The latest is this Direction on the use of information for investigative purposes. The Direction - said to be temporary pending the making of a Code of Practice on this issue by the Attorney General - has been around in slightly differing forms since 2000. This latest version extends the exemption from compliance with disclosure principles to information provided by one agency to another agency to assist in the conduct of an investigation by the latter.
On 1 April 2005, the NSW Administrative Appeals Tribunal in NW v NSW Fire Brigades (2005) NSWADT 73 decided that the Direction did not protect the Fire Brigades for conduct involving the provision of information about a firefighter's non attendance at work to assist his primary employer to conduct an investigation into the taking of sick leave. The President of the ADT commented at the time that the Direction was ambiguous and if it was the intention to apply to these circumstances the Privacy Commissioner should redraft and clarify. The Fire Brigades decision itself reversed earlier Tribunal findings that the exemption covered this type of disclosure.
It's only taken 19 months for the clarification, and it was obviously judged important enough that action had to be taken even though the Law Reform Commission has a brief to review the entire Act. Perhaps there has been some behind the scenes problems that have provided the catalyst for this development, but as the Privacy Commission doesn't explain, defend or justify these directions we'll never know.
There are three relevant FOI Bills in the system but the schedule for these remaining sitting days will be heavy and that's without even taking into consideration the slanging matches that can be expected in the light of recent ministerial catastrophes, and pre election positioning.
The Freedom of Information Amendment (Improving Public Access to Information) Bill proposed by The Greens Lee Rhiannon, passed the Legislative Council on 19 October, despite the fact that all Government members voted against it, but now has to pass the Legislative Assembly where the Government has the numbers.
The Independent Member for Bligh, Clover Moore, finally found Government support for her Freedom of Information Amendment (Open Government - Disclosure of Contracts Bill) (after it sat on the Notice Paper for a year), and it passed the Legislative Assembly on 26 October. It now needs to get on the agenda for the Legislative Council but would be likely to sail through if it gets a run.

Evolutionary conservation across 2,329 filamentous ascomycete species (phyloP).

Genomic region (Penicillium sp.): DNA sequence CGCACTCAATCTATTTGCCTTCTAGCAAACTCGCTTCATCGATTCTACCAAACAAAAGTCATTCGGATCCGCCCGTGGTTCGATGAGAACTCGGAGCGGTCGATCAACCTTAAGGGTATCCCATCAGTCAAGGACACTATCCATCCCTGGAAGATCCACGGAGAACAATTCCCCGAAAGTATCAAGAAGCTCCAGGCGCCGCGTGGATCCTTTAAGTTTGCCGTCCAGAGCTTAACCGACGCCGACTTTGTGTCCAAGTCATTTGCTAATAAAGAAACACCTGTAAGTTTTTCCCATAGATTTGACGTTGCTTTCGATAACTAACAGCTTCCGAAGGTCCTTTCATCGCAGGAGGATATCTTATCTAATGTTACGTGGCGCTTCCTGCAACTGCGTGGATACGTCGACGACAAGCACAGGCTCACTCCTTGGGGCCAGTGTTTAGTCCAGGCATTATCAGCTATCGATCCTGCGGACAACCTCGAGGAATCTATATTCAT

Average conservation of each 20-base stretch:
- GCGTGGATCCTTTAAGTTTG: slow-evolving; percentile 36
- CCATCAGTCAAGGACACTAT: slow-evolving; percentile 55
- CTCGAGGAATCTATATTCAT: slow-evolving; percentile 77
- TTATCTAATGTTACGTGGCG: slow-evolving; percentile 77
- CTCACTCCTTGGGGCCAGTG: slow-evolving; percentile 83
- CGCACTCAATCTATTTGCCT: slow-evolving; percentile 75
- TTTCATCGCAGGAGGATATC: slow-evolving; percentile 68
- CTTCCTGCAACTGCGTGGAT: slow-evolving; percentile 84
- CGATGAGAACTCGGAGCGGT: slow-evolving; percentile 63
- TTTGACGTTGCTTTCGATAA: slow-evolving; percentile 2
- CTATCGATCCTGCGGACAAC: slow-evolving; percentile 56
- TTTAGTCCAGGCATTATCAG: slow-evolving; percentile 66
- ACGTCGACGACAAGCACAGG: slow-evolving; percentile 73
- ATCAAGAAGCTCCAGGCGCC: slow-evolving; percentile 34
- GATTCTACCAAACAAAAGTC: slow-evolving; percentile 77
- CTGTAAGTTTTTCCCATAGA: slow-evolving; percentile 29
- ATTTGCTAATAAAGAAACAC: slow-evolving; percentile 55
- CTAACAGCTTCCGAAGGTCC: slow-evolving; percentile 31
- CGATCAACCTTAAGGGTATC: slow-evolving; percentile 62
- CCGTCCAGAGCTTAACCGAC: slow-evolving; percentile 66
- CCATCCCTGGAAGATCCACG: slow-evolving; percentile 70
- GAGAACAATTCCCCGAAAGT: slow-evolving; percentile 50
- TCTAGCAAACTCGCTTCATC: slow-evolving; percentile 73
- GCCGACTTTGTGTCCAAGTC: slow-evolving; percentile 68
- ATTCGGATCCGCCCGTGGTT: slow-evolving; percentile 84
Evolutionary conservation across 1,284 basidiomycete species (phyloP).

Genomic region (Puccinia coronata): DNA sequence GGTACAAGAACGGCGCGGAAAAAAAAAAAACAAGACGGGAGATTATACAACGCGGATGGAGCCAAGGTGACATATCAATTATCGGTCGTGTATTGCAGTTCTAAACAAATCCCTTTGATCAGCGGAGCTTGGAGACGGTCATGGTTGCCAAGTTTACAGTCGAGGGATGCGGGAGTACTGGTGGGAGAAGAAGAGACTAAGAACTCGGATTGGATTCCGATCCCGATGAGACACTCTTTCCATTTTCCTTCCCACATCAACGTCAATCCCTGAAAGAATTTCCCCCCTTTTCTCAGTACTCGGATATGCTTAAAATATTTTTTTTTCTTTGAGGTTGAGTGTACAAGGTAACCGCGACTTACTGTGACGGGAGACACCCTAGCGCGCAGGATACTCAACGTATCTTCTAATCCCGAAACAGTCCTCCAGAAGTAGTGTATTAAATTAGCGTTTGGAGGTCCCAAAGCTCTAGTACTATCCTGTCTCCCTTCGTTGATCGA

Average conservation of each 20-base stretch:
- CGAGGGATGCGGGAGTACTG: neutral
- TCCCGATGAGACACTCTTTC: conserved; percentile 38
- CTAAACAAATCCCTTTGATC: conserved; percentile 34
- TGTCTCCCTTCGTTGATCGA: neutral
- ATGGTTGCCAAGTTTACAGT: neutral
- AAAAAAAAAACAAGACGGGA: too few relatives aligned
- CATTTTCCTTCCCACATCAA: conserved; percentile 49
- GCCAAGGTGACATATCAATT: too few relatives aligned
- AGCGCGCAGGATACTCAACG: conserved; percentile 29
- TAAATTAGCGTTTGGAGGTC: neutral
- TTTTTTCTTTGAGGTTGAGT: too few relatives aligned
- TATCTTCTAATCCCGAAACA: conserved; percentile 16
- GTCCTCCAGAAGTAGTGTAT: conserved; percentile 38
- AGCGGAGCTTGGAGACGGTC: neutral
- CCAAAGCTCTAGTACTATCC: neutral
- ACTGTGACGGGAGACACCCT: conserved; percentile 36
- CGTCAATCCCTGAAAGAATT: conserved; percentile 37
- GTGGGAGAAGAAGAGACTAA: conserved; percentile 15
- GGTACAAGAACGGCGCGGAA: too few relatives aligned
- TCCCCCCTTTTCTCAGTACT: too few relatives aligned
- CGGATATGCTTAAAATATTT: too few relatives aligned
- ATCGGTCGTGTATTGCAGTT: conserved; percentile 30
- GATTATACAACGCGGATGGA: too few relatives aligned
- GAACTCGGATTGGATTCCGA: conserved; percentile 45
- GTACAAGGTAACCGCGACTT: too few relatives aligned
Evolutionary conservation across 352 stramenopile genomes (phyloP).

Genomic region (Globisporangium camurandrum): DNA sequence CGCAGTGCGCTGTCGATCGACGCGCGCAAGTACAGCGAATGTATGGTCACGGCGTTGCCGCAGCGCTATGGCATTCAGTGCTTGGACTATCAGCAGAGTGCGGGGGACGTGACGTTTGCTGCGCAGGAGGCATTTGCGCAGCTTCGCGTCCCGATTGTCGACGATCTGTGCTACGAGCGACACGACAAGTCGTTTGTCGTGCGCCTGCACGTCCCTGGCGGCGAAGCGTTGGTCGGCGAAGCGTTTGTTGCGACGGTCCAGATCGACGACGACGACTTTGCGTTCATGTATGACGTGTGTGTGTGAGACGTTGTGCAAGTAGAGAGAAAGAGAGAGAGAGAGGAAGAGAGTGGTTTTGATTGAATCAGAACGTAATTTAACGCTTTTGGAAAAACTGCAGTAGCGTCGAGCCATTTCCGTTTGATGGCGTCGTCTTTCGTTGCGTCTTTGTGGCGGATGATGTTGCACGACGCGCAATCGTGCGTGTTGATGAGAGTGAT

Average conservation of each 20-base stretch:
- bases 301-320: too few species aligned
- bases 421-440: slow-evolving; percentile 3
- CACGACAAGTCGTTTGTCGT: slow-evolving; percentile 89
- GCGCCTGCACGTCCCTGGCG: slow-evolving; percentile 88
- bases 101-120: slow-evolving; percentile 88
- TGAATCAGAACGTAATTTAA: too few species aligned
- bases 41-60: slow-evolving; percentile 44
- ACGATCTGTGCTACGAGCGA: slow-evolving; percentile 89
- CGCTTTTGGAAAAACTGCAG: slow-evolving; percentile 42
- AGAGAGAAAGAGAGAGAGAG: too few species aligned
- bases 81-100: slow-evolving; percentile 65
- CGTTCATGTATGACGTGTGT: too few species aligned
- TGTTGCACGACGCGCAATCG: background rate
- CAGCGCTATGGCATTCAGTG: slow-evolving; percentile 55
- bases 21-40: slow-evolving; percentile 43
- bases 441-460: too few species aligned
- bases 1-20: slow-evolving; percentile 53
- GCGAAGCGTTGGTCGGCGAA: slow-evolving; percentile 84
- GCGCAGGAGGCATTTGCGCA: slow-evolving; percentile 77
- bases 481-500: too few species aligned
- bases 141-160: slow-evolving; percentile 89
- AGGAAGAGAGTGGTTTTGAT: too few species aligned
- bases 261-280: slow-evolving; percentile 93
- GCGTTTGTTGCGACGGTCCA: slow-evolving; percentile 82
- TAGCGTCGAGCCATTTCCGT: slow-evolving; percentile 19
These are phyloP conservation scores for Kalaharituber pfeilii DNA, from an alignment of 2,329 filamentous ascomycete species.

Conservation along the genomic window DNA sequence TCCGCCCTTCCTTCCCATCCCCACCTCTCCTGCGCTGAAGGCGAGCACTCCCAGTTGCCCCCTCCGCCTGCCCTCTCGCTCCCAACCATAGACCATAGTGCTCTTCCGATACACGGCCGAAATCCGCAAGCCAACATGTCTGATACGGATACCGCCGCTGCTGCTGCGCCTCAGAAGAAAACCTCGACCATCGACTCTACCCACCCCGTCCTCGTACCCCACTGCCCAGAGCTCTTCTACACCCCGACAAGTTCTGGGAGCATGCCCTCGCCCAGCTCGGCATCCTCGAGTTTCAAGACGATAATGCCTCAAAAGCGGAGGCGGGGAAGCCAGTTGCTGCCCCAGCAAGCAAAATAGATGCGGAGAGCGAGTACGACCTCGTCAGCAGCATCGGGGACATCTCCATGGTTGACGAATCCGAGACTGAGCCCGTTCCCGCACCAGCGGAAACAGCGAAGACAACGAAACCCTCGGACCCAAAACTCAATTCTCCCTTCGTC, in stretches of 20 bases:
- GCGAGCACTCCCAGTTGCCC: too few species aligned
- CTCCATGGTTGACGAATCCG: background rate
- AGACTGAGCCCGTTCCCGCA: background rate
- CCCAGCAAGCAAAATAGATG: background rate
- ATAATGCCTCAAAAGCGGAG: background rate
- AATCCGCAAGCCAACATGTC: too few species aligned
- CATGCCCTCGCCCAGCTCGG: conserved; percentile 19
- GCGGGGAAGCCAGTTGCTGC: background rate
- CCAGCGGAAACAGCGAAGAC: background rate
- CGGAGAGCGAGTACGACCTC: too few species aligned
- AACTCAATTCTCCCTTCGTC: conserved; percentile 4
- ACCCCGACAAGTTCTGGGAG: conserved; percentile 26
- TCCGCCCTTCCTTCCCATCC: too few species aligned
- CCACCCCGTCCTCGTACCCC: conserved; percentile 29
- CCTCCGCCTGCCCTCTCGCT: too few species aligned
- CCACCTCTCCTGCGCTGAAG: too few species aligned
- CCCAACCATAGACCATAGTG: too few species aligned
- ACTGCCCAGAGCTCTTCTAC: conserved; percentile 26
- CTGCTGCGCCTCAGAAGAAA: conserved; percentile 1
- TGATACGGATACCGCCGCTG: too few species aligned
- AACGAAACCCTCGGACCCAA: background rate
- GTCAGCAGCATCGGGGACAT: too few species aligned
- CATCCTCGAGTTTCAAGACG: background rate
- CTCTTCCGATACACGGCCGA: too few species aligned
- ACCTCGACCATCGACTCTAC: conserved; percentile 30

The third Bill is the Government's own - a relatively minor amendment to the FOI Act that would provide for a new exemption for information obtained by the Director General of Education from a "relevant agency" about a student seeking enrollment in a public school where the student may pose a risk to teachers.
The Education Legislation Amendment Bill 2006 is primarily about providing powers to the Minister for Education (to develop guidelines) and the Director General of the Department to gather information. The FOI Amendment would exempt access by anyone other than the student and his/her family and is a side issue to some extent.
The Bill itself seems to have significant privacy implications as pointed out by Parliament's Legislation Review Committee in Digest 16 released last week. It's come to pass because of some recent decisions that have gone against the Department of Education concerning its duty to provide a safe workplace for teachers, and some rather shocking incidents involving assault in the class room.
The Committee has sought more information from the Minister about the justification for the detail about what type of information can be collected and from whom, isn't spelt out in the legislation but would be entirely in the hands of the Minister. There is nothing on the record to indicate that the NSW Privacy Commissioner was consulted or had a view about the privacy issues arising.
While this Bill hasn't passed either house, given that it's the Government's own proposal, the odds on it getting through both stages are good, despite the end of term squeeze. The other two Bills are of much greater significance but there will be plenty of opportunity for the Government to lend its weight to other items of business in the hectic few sitting days left.
Sunday, November 12, 2006
Burke provided Marlborough with advice including how to handle Parliamentary questions about their relationship, as evidenced in this transcript of intercepted telephone calls released by the Crime and Corruption Commission. Smiths Beach Development at Yallingup: Telephone/Surveillance Intercept 8/11/2006.
It's nice to know the former Minister wasn't entirely ignorant of Freedom of Information: a conversation between them about the way to manage their secret phone calls includes the following.
"Marlborough (stutters): you see even on this, the house phone's picked up by the Premier's (department). So you can't. You can't f....... use it anymore.FOI was one thing, but the Corruption and Crime Commission presented an unexpected and more formidable challenge.
Burke: calls from your house phone to a mobile get picked up but calls from a house phone to house phone don't.
Marlborough (stutters): the safest, the safest is, what they're not able to FOI is the electoral office. That's the safe haven. They're not allowed to FOI the electoral office"
Friday, November 10, 2006
At a public forum in Sydney last night, organised by the Public Interest Advocacy Centre, Anna Johnson, Chair of the Australian Privacy Foundation, and Professor Graham Greenleaf from the Centre for Cyberspace Law and Policy at University of NSW, both said that the proposed card will be a National ID card, and highlighted important privacy, security and cost concerns.